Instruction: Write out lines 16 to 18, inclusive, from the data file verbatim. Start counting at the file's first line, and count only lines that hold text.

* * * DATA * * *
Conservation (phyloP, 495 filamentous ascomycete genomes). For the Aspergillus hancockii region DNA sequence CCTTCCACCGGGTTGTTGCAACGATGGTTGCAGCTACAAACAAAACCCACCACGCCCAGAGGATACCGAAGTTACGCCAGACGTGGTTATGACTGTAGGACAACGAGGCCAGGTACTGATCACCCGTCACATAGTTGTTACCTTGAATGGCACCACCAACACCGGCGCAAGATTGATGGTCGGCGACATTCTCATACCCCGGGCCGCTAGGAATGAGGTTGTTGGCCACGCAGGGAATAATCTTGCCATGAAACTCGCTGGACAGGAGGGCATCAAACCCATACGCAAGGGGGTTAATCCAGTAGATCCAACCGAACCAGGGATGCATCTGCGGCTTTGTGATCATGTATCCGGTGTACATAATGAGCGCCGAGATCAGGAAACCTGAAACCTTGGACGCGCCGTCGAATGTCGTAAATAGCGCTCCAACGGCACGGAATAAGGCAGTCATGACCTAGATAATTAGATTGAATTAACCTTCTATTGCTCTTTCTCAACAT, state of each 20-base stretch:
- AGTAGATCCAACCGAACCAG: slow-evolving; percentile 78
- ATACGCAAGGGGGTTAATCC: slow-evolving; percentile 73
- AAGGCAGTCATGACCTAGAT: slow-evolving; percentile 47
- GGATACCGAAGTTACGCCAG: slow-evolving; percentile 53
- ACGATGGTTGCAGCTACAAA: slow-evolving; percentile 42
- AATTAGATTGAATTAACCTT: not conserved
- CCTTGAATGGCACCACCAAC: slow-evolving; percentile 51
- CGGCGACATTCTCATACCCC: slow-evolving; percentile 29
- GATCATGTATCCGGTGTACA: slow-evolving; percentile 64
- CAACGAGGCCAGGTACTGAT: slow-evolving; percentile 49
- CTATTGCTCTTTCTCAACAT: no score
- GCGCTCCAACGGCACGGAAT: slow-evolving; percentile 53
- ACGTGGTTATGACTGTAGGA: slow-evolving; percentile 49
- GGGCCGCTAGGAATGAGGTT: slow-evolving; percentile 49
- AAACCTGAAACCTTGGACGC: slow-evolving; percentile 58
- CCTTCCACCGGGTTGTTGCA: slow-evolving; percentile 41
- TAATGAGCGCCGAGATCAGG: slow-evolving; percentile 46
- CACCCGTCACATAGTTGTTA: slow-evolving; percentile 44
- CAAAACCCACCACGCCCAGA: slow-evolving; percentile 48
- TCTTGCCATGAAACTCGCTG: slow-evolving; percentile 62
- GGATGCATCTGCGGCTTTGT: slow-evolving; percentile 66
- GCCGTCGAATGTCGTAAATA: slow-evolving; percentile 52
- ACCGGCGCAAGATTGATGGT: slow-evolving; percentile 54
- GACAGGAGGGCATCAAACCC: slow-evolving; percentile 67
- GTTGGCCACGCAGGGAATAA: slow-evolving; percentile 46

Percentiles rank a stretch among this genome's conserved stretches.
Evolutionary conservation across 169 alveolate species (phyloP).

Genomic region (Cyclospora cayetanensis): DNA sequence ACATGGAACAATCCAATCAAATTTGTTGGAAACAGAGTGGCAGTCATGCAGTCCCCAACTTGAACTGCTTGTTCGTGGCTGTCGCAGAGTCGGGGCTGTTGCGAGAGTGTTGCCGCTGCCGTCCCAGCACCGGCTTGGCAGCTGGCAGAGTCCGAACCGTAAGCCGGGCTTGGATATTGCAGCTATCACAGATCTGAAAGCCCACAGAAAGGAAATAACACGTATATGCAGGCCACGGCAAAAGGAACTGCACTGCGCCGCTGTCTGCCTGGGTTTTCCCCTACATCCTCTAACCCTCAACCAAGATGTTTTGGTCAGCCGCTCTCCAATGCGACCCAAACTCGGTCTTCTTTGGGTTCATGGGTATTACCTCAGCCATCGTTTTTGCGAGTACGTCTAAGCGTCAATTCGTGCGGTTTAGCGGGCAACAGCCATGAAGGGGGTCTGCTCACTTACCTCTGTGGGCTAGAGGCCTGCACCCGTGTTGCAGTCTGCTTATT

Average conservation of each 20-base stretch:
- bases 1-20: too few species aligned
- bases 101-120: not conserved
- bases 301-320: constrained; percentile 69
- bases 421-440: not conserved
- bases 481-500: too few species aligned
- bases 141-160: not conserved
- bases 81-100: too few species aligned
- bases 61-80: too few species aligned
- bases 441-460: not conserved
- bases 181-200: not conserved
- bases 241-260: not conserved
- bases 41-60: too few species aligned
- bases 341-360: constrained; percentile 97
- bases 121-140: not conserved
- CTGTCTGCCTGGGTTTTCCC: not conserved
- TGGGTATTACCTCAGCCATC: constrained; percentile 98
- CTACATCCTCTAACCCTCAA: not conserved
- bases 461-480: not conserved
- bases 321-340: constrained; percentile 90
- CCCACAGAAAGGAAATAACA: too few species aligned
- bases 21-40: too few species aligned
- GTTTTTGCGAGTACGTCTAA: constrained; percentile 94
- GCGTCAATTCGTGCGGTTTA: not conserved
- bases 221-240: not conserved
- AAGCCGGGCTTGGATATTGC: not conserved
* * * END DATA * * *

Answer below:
- AAACCTGAAACCTTGGACGC: slow-evolving; percentile 58
- CCTTCCACCGGGTTGTTGCA: slow-evolving; percentile 41
- TAATGAGCGCCGAGATCAGG: slow-evolving; percentile 46